Nebraska Review

artist: Bruce Springsteen date: 04/03/2006 category: compact discs
Bruce Springsteen: Nebraska
Release Date: Sep 20, 1982
Label: Columbia
Genres: Folk-Rock, Album Rock, Singer/Songwriter, Heartland Rock, Alternative Folk
Number Of Tracks: 10
Nebraska was one of the most challenging albums ever released by a major star on a major record label.
 Sound: 10
 Lyrics: 10
 Overall Impression: 10
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overall: 10
Nebraska Reviewed by: JackWhite1988, on april 03, 2006
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Sound: Nebraska is totally Bruce Springsteen, no E Street band to be found on this album. The album was literally recorded on a Teac Tascam Series 144 4-track cassette recorder. Bruce played all the instruments on this album. Not alot of electric influence on this one. Bare bones is all this album is about. The sound however, and the rawness really plays well with the dark lyrics of this fictional world of characters Bruce illustrates on Nebraska. A heavily produced sound would ruin this album. Take that last bit for what it's worth. // 10

Lyrics: You can always count on Bruce to give us an upbeat interpretation on the USA. If you buy this album expecting a catchy "Born In The USA" romp with big production, you're going to be sorely mistaken. That's not what Bruce was going for with this album lyrically. Nebraska is probably one of the best folk style albums of all-time simply because of the absurd honesty in the lyrics. The title track was a first-person account of the killing spree of mass murderer Charlie Starkweather who's story ironically was told in Terrence Malick's 1973 "Badlands" (title of a Bruce Springsteen song, coincidence? I think not). "Highway Patrolman" (later covered by Johnny Cash) is about a police officer who has a brother that's a trouble maker but he always lets his brother off for whatever small, moronic mistake he makes on the weekends. However the perspective from the "Patrolman" shows us that his brother has engaged in a murder and the once the realization hits the patrolman that it was his brother who committed the crime, he engages in a pursuit of his brother which ultimately ended with him crossing the state lines and the patrolman pulling off on the side of the road watching his brothers tail-lights disappear into the horizon. These are just a couple examples of this dark, Stephen King-esque world the Boss puts us in. // 10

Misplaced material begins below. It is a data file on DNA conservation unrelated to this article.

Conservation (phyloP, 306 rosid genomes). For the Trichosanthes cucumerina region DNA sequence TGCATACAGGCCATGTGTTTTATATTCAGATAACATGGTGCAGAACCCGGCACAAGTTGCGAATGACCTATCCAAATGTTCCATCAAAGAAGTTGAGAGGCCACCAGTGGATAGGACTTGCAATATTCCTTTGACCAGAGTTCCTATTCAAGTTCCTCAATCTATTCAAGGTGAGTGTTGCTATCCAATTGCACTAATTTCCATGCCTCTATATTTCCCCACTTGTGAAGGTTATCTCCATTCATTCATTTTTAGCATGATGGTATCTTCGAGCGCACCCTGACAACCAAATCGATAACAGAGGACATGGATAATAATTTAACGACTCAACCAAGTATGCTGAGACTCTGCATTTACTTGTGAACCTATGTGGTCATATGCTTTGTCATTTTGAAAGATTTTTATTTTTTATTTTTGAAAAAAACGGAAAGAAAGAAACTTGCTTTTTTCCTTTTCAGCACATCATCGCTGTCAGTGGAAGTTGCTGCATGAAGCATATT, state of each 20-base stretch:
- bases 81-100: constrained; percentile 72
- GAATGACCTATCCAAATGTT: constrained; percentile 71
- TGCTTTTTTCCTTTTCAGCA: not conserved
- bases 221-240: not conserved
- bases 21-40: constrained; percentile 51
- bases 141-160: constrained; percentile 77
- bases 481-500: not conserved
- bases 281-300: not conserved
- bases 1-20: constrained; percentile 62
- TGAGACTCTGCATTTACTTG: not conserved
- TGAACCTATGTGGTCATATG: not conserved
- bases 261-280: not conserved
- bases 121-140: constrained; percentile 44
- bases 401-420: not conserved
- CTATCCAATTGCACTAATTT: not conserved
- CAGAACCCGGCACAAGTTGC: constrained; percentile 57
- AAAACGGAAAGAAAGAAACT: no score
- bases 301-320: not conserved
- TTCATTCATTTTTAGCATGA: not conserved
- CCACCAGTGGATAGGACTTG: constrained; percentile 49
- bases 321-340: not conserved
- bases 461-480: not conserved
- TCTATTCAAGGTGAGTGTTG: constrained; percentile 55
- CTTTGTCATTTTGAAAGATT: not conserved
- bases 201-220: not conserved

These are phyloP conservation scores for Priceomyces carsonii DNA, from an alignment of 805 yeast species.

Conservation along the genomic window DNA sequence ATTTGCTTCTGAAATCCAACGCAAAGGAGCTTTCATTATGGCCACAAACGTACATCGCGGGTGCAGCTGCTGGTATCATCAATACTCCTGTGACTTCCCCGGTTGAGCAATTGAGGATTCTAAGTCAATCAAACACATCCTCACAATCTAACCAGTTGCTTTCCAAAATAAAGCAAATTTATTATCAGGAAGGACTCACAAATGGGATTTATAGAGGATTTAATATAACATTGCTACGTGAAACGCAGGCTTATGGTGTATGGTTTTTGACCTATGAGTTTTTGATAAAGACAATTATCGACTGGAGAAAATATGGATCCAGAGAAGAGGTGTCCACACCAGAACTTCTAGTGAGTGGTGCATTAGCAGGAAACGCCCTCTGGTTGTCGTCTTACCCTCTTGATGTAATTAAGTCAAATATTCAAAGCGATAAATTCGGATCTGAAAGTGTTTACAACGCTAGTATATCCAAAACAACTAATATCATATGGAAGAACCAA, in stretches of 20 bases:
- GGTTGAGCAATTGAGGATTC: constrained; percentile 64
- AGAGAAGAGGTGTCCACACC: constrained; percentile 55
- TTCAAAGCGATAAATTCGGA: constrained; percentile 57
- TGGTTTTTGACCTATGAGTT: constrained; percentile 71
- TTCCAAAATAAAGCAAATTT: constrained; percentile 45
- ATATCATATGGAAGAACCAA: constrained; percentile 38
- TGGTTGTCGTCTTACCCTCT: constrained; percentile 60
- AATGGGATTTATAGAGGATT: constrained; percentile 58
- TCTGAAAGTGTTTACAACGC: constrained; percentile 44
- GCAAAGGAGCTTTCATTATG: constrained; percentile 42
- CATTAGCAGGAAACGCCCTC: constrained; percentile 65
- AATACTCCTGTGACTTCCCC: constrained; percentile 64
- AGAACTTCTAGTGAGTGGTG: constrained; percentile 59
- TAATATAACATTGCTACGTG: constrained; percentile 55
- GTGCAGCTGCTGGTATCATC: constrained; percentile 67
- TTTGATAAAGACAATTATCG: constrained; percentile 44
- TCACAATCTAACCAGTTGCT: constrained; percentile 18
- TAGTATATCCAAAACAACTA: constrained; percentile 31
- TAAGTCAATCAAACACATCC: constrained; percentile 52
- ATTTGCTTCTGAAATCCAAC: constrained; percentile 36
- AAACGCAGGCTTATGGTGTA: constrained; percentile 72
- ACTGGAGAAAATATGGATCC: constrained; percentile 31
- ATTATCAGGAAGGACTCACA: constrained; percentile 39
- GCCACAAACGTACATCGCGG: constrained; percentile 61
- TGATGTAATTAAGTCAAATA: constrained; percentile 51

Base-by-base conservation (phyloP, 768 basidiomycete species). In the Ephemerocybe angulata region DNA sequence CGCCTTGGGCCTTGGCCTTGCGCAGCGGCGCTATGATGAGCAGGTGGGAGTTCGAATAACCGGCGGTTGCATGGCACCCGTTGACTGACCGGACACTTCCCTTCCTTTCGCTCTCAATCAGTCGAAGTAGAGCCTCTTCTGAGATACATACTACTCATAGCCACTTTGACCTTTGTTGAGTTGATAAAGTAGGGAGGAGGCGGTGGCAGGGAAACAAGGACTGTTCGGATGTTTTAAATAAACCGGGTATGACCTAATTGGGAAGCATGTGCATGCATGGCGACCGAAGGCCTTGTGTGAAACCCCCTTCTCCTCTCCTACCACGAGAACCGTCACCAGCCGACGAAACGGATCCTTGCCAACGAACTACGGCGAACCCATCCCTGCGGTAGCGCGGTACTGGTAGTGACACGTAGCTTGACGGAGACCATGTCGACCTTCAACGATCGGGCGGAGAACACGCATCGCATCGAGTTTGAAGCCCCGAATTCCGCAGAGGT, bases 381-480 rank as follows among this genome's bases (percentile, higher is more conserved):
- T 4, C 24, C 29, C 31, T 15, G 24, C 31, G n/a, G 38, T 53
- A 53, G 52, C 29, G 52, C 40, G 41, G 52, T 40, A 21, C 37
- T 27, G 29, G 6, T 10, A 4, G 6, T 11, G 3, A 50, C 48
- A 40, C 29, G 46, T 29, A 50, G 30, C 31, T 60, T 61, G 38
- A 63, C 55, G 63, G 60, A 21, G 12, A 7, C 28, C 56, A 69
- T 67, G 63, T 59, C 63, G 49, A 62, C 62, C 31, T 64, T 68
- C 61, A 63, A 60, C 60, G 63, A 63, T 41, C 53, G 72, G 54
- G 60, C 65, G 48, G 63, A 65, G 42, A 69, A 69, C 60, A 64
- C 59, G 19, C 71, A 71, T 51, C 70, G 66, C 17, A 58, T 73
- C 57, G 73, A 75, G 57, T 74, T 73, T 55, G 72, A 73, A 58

Overall Impression: Bruce Springsteen has managed to make three albums like this. Nebraska was of course the first of Bruce's solo efforts that typically revolve around a conceptual ficitional world involving several characters. Like 1995's "The Ghost Of Tom Joad" and the most recent release "Devi's & Dust," Nebraska was the album to set the standard and it is heralded as one of the best singer/songwriter albums of all-time simply for its lyrical brilliance. The haunting harmonica had to be used intentionally by Bruce for the eerie effect. The only hit off of this album is "Atlantic City" but I can assure you that out of 10 songs on Nebraska there are no disposable songs. The characters in this album are small-time criminals, desperate people and those who love them. The music business has an old idea that the first demos of many of a musicians songs are the best versions even compared to the produced, polished off versions. Bruce Springsteen is one of the first artists to act on this theory. If you're feeling blue, this album is for you. // 10

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